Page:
When you’re driving along in your car, all of the wheels are heading in the same direction as the car, aren’t they?
Well, no they are not!
General Tyre Safety Standard
The alignment of the wheels on the average car is specified such that (most of the time) the wheels and tyres are presented nice and squarely to the road. This alignment specification is designed to compensate for steering, braking and acceleration forces, suspension movement (as well as body-roll) during cornering, so that when any of the aforementioned actions take place, the wheel is still sitting squarely on the road. So when a wheel is out-of-alignment, the effect is that it will not be rolling “squarely” to the road. This means that some part of that tyre will be subjected to a higher contact pressure or “scrubbing” and will subsequently suffer increased wear rate.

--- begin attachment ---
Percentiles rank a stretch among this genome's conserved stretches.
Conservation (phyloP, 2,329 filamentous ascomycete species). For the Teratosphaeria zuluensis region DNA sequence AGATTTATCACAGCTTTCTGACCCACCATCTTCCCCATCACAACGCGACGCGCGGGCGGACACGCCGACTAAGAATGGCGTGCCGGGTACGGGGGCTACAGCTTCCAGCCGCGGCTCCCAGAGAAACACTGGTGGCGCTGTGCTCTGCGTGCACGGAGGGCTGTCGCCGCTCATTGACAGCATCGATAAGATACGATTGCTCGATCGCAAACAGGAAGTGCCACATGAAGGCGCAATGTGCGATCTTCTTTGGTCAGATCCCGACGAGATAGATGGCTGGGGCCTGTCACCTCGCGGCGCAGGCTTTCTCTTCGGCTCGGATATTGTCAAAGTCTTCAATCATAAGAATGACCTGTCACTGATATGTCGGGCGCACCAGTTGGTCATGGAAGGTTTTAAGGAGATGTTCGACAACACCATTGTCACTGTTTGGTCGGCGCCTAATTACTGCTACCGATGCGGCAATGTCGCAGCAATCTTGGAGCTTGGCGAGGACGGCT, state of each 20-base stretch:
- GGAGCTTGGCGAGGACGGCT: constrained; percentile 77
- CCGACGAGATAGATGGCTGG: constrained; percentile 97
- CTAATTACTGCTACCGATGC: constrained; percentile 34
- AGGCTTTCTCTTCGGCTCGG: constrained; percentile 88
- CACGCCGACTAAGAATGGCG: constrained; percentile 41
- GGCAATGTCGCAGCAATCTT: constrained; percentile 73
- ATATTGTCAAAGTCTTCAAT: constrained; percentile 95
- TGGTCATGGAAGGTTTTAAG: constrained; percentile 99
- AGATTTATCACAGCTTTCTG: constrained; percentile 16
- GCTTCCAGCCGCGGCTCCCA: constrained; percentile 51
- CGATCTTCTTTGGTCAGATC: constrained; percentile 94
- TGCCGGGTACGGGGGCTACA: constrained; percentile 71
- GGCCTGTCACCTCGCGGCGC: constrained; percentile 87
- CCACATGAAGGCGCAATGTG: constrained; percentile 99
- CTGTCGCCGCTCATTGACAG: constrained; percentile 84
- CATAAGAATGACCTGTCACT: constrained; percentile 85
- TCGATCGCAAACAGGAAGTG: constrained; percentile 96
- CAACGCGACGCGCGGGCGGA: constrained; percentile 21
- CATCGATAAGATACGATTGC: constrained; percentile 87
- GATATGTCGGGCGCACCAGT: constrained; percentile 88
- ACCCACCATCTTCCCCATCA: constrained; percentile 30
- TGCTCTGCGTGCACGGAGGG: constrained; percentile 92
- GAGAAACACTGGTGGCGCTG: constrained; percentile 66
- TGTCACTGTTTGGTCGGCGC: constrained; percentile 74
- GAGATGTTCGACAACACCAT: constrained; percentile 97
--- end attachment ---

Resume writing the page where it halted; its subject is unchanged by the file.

Bridgestone’s advice to all motorists is to get your car wheel aligned every 10,000km (or yearly) to make sure you get the most out of your tyres.